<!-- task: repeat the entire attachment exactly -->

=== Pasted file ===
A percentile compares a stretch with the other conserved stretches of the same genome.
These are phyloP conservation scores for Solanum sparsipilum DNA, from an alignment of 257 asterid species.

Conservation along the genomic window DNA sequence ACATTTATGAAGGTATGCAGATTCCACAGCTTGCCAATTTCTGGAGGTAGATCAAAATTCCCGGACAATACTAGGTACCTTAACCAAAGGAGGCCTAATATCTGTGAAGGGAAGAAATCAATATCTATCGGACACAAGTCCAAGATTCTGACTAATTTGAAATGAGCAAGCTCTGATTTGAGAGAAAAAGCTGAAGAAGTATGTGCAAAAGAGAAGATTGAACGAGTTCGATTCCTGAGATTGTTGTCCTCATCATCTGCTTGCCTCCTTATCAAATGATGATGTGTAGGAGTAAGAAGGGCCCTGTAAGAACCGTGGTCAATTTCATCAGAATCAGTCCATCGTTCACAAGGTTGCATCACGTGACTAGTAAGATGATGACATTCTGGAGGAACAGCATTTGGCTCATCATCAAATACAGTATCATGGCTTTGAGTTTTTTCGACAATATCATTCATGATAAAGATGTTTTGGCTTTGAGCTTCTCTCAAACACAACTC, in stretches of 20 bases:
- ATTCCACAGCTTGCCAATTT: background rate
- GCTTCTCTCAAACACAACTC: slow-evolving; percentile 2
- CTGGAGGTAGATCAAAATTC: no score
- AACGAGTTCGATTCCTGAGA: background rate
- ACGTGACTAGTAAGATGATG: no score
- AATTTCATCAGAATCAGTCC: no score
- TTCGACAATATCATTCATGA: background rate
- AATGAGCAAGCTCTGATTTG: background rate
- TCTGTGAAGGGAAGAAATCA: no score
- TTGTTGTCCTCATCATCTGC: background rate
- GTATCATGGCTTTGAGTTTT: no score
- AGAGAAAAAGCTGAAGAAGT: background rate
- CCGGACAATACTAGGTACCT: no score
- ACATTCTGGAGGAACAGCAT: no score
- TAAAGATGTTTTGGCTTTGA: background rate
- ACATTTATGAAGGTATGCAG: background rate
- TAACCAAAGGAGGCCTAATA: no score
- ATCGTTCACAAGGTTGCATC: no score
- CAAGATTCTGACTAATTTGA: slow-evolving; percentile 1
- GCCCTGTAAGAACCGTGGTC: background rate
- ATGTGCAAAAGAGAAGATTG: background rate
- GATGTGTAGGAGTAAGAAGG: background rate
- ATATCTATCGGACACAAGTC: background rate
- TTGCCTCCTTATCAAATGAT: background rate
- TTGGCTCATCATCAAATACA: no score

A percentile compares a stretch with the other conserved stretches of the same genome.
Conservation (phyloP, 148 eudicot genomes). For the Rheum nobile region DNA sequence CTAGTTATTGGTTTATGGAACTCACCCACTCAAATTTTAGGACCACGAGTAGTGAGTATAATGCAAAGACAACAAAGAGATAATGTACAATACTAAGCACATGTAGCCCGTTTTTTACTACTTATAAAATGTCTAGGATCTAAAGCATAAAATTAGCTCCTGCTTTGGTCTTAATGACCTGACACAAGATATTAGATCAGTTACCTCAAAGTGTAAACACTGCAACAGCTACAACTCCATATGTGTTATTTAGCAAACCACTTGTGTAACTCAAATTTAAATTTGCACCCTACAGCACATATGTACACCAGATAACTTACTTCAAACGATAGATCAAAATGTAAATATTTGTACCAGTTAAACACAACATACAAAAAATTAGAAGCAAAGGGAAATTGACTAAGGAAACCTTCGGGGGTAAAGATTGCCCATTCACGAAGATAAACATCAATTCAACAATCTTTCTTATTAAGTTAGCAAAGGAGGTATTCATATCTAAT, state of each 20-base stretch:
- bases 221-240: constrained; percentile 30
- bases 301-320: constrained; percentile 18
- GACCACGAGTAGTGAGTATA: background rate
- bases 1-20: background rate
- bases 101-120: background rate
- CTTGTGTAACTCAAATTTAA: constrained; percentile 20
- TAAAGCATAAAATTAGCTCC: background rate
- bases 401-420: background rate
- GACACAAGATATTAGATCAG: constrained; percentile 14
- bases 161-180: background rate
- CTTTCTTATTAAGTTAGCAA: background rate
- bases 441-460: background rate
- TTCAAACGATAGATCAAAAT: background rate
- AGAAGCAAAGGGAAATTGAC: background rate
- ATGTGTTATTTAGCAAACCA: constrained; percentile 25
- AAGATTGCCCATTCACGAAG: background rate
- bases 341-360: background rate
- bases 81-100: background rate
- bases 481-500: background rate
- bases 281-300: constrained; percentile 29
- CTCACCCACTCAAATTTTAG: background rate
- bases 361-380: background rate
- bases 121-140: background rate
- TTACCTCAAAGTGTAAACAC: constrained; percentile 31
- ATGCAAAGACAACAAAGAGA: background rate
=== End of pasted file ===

A percentile compares a stretch with the other conserved stretches of the same genome.
These are phyloP conservation scores for Solanum sparsipilum DNA, from an alignment of 257 asterid species.

Conservation along the genomic window DNA sequence ACATTTATGAAGGTATGCAGATTCCACAGCTTGCCAATTTCTGGAGGTAGATCAAAATTCCCGGACAATACTAGGTACCTTAACCAAAGGAGGCCTAATATCTGTGAAGGGAAGAAATCAATATCTATCGGACACAAGTCCAAGATTCTGACTAATTTGAAATGAGCAAGCTCTGATTTGAGAGAAAAAGCTGAAGAAGTATGTGCAAAAGAGAAGATTGAACGAGTTCGATTCCTGAGATTGTTGTCCTCATCATCTGCTTGCCTCCTTATCAAATGATGATGTGTAGGAGTAAGAAGGGCCCTGTAAGAACCGTGGTCAATTTCATCAGAATCAGTCCATCGTTCACAAGGTTGCATCACGTGACTAGTAAGATGATGACATTCTGGAGGAACAGCATTTGGCTCATCATCAAATACAGTATCATGGCTTTGAGTTTTTTCGACAATATCATTCATGATAAAGATGTTTTGGCTTTGAGCTTCTCTCAAACACAACTC, in stretches of 20 bases:
- ATTCCACAGCTTGCCAATTT: background rate
- GCTTCTCTCAAACACAACTC: slow-evolving; percentile 2
- CTGGAGGTAGATCAAAATTC: no score
- AACGAGTTCGATTCCTGAGA: background rate
- ACGTGACTAGTAAGATGATG: no score
- AATTTCATCAGAATCAGTCC: no score
- TTCGACAATATCATTCATGA: background rate
- AATGAGCAAGCTCTGATTTG: background rate
- TCTGTGAAGGGAAGAAATCA: no score
- TTGTTGTCCTCATCATCTGC: background rate
- GTATCATGGCTTTGAGTTTT: no score
- AGAGAAAAAGCTGAAGAAGT: background rate
- CCGGACAATACTAGGTACCT: no score
- ACATTCTGGAGGAACAGCAT: no score
- TAAAGATGTTTTGGCTTTGA: background rate
- ACATTTATGAAGGTATGCAG: background rate
- TAACCAAAGGAGGCCTAATA: no score
- ATCGTTCACAAGGTTGCATC: no score
- CAAGATTCTGACTAATTTGA: slow-evolving; percentile 1
- GCCCTGTAAGAACCGTGGTC: background rate
- ATGTGCAAAAGAGAAGATTG: background rate
- GATGTGTAGGAGTAAGAAGG: background rate
- ATATCTATCGGACACAAGTC: background rate
- TTGCCTCCTTATCAAATGAT: background rate
- TTGGCTCATCATCAAATACA: no score

A percentile compares a stretch with the other conserved stretches of the same genome.
Conservation (phyloP, 148 eudicot genomes). For the Rheum nobile region DNA sequence CTAGTTATTGGTTTATGGAACTCACCCACTCAAATTTTAGGACCACGAGTAGTGAGTATAATGCAAAGACAACAAAGAGATAATGTACAATACTAAGCACATGTAGCCCGTTTTTTACTACTTATAAAATGTCTAGGATCTAAAGCATAAAATTAGCTCCTGCTTTGGTCTTAATGACCTGACACAAGATATTAGATCAGTTACCTCAAAGTGTAAACACTGCAACAGCTACAACTCCATATGTGTTATTTAGCAAACCACTTGTGTAACTCAAATTTAAATTTGCACCCTACAGCACATATGTACACCAGATAACTTACTTCAAACGATAGATCAAAATGTAAATATTTGTACCAGTTAAACACAACATACAAAAAATTAGAAGCAAAGGGAAATTGACTAAGGAAACCTTCGGGGGTAAAGATTGCCCATTCACGAAGATAAACATCAATTCAACAATCTTTCTTATTAAGTTAGCAAAGGAGGTATTCATATCTAAT, state of each 20-base stretch:
- bases 221-240: constrained; percentile 30
- bases 301-320: constrained; percentile 18
- GACCACGAGTAGTGAGTATA: background rate
- bases 1-20: background rate
- bases 101-120: background rate
- CTTGTGTAACTCAAATTTAA: constrained; percentile 20
- TAAAGCATAAAATTAGCTCC: background rate
- bases 401-420: background rate
- GACACAAGATATTAGATCAG: constrained; percentile 14
- bases 161-180: background rate
- CTTTCTTATTAAGTTAGCAA: background rate
- bases 441-460: background rate
- TTCAAACGATAGATCAAAAT: background rate
- AGAAGCAAAGGGAAATTGAC: background rate
- ATGTGTTATTTAGCAAACCA: constrained; percentile 25
- AAGATTGCCCATTCACGAAG: background rate
- bases 341-360: background rate
- bases 81-100: background rate
- bases 481-500: background rate
- bases 281-300: constrained; percentile 29
- CTCACCCACTCAAATTTTAG: background rate
- bases 361-380: background rate
- bases 121-140: background rate
- TTACCTCAAAGTGTAAACAC: constrained; percentile 31
- ATGCAAAGACAACAAAGAGA: background rate